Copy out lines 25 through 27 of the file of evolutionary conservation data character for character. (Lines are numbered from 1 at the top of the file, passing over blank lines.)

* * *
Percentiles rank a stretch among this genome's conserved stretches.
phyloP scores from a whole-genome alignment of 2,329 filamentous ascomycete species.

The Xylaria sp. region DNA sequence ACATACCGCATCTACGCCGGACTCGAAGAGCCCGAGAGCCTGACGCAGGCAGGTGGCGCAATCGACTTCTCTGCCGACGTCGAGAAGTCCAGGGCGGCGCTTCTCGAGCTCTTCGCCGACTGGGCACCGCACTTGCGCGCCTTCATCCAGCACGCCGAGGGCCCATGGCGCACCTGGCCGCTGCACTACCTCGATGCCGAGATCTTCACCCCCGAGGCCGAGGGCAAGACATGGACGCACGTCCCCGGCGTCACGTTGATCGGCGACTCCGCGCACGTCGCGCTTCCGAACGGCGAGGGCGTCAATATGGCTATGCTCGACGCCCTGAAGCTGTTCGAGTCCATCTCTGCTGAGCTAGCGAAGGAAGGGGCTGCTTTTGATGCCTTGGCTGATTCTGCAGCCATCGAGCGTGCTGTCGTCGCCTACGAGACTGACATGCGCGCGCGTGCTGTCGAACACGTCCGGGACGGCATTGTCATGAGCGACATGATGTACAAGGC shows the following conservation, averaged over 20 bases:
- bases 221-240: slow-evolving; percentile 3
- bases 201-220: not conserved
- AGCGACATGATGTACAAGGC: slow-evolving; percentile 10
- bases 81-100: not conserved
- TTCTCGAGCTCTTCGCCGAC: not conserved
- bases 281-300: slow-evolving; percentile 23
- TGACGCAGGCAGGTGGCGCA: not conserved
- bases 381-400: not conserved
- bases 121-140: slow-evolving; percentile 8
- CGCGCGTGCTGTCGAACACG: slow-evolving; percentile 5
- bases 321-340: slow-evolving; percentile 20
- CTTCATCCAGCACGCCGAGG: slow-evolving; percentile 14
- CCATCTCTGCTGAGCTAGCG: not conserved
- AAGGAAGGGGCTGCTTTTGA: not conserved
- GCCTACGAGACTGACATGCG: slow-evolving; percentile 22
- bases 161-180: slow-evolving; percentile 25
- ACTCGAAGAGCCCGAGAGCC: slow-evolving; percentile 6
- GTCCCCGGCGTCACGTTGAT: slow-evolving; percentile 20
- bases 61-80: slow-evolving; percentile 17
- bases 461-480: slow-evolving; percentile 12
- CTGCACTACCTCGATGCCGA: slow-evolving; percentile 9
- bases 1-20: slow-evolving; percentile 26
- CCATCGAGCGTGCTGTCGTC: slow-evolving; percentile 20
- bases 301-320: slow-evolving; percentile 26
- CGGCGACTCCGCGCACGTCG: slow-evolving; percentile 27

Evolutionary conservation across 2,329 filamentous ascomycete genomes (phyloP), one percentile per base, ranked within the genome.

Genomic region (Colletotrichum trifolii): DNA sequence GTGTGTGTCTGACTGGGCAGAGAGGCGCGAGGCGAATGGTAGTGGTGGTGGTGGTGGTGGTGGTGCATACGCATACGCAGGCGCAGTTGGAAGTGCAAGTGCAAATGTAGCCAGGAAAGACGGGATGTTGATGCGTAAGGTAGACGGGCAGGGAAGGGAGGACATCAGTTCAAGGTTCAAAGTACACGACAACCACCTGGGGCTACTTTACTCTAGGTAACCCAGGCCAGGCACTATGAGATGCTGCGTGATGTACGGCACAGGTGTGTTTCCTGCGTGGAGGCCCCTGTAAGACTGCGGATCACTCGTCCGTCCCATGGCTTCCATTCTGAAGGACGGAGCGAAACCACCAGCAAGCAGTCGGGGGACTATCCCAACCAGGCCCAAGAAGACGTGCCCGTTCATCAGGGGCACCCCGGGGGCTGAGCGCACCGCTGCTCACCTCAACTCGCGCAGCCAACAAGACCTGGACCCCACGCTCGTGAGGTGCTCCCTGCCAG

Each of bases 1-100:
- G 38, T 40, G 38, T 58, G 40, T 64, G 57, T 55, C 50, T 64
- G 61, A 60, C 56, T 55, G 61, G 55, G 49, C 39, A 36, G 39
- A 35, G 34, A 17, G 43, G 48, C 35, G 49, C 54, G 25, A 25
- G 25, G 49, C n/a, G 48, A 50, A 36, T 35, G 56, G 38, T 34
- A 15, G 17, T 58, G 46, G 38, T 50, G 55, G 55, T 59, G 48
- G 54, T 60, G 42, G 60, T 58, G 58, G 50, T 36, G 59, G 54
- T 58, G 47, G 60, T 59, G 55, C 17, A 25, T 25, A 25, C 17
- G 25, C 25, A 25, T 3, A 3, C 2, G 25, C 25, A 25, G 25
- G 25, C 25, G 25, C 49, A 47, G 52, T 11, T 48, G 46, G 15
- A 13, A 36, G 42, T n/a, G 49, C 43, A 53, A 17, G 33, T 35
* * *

- bases 1-20: slow-evolving; percentile 26
- CCATCGAGCGTGCTGTCGTC: slow-evolving; percentile 20
- bases 301-320: slow-evolving; percentile 26